If you have moderate to severe mitral stenosis and also have symptoms, and your pulmonary artery pressure is elevated either at rest or during exercise, you should have surgery. In this case you will probably be referred for PMBV if that procedure is feasible. If it is not feasible, you will be referred for another mitral stenosis surgery—an open procedure to either repair or replace your mitral valve. 

If you have severe mitral stenosis and very significant symptoms, the issue is no longer whether the problem is severe enough to perform surgery, but whether it has progressed beyond the point where surgery would be of any help. Making this decision can be relatively difficult, and it often involves a full cardiac catherization and close consultation and discussion between you, your cardiologist and the cardiac surgeon. 

If it becomes time for surgery, you and your doctors will need to decide which of the types of surgery for mitral stenosis would be best for you.

Can Drugs Help Mitral Stenosis?

Definitive therapy of mitral stenosis requires physically relieving the obstruction, but medical therapy can offer some advantages.

Diuretics (water pills), usually the more powerful diuretics such as Lasix or Bumex, can help with shortness of breath or with fluid retention. Using drugs to prevent rheumatic fever is important, especially in younger patients, if the mitral stenosis is due to rheumatic heart disease.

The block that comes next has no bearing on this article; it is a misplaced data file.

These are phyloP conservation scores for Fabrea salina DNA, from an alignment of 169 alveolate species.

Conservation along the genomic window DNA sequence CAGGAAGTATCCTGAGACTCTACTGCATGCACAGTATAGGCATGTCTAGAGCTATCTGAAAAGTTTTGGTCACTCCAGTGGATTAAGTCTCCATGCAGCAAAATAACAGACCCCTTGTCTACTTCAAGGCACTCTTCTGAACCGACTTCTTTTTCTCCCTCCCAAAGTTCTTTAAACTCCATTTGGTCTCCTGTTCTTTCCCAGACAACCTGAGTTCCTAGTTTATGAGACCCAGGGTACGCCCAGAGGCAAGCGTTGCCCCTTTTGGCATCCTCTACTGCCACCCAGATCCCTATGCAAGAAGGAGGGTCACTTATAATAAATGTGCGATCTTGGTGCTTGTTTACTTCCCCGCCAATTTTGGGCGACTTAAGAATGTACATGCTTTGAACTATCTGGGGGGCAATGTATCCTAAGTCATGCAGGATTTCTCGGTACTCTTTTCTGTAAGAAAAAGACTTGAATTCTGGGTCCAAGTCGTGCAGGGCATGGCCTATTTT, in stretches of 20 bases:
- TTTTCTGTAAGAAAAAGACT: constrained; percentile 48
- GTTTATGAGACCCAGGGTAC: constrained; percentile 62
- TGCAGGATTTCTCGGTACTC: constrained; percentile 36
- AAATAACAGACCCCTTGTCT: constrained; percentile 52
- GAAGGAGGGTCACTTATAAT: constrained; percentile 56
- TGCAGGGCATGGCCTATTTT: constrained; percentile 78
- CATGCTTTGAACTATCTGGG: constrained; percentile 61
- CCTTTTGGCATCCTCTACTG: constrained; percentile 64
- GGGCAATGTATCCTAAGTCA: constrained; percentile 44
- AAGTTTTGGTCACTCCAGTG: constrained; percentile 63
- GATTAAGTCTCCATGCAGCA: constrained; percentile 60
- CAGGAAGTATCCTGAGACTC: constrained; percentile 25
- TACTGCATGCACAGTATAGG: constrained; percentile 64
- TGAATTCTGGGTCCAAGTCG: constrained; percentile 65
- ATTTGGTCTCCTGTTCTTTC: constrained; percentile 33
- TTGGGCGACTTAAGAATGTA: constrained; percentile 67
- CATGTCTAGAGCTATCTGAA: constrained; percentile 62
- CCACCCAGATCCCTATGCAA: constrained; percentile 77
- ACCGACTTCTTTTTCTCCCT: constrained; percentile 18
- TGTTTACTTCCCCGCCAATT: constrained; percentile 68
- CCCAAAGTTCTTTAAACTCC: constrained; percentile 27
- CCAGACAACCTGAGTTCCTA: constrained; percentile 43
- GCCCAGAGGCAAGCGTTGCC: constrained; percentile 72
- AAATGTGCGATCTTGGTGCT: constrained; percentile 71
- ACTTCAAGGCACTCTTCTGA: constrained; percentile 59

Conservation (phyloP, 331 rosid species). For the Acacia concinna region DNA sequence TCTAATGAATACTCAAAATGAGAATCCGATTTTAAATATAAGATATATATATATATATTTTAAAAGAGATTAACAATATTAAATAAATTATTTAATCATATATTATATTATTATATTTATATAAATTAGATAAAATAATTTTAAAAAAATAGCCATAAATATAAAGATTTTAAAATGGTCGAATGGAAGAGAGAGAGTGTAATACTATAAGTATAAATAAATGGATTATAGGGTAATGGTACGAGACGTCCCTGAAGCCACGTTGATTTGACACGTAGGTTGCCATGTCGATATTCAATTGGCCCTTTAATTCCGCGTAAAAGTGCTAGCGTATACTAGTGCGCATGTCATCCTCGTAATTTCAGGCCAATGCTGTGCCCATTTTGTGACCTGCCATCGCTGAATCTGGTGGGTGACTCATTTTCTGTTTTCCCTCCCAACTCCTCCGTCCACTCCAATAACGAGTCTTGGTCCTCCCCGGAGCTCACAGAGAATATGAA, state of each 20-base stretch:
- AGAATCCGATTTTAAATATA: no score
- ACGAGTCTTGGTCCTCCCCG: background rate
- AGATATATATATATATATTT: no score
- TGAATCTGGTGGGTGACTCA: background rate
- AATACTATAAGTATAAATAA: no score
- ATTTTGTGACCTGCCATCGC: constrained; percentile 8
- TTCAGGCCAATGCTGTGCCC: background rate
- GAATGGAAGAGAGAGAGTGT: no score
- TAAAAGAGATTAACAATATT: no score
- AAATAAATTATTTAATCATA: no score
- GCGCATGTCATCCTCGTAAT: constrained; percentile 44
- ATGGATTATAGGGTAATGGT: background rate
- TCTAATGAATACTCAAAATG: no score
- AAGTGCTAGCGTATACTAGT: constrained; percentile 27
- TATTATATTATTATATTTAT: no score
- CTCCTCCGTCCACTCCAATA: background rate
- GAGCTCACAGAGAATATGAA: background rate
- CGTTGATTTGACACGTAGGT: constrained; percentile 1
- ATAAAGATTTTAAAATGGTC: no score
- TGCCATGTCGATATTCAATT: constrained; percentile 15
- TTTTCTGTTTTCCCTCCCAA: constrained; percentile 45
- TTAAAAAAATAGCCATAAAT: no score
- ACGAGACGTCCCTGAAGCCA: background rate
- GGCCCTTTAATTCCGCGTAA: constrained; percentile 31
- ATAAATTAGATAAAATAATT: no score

In general, using drugs that help prevent infectious endocarditis is no longer recommended for people with MS. 

Since atrial fibrillation tends to cause worse symptoms in patients with mitral stenosis than in patients without it, aggressive treatment to control this arrhythmia should be used. 

Preventing Blood Clots

People with mitral stenosis have an increased risk of thromboembolism (blood clots within blood vessels or the heart that break off and cause tissue damage such as stroke). In mitral stenosis, the thrombus (clot) tends to form in the left atrium. The risk of thromboembolism is greatly increased if atrial fibrillation is present.

For this reason, anticoagulation with Coumadin is recommended in patients with mitral stenosis who have any of the following: 

• a history of a prior thromboembolic event, especially stroke

• left atrial thrombus (which can be detected by echocardiogram)

• atrial fibrillation

• according to some experts, a greatly enlarged left atrium (also detected by echocardiogram) 

The Bottom Line

Mitral stenosis is a cardiac condition whose optimal management requires close cooperation between you and your doctor. However, with good medical and surgical care, people with mitral stenosis generally can expect a quite good outcome.


Bonow, RO, Carabello, BA, Chatterjee, K, et al. 2008 Focused update incorporated into the ACC/AHA 2006 guidelines for the management of patients with valvular heart disease: a report of the American College of Cardiology/American Heart Association Task Force on Practice Guidelines (Writing Committee to Revise the 1998 Guidelines for the Management of Patients With Valvular Heart Disease): endorsed by the Society of Cardiovascular Anesthesiologists, Society for Cardiovascular Angiography and Interventions, and Society of Thoracic Surgeons. Circulation 2008; 118:e523.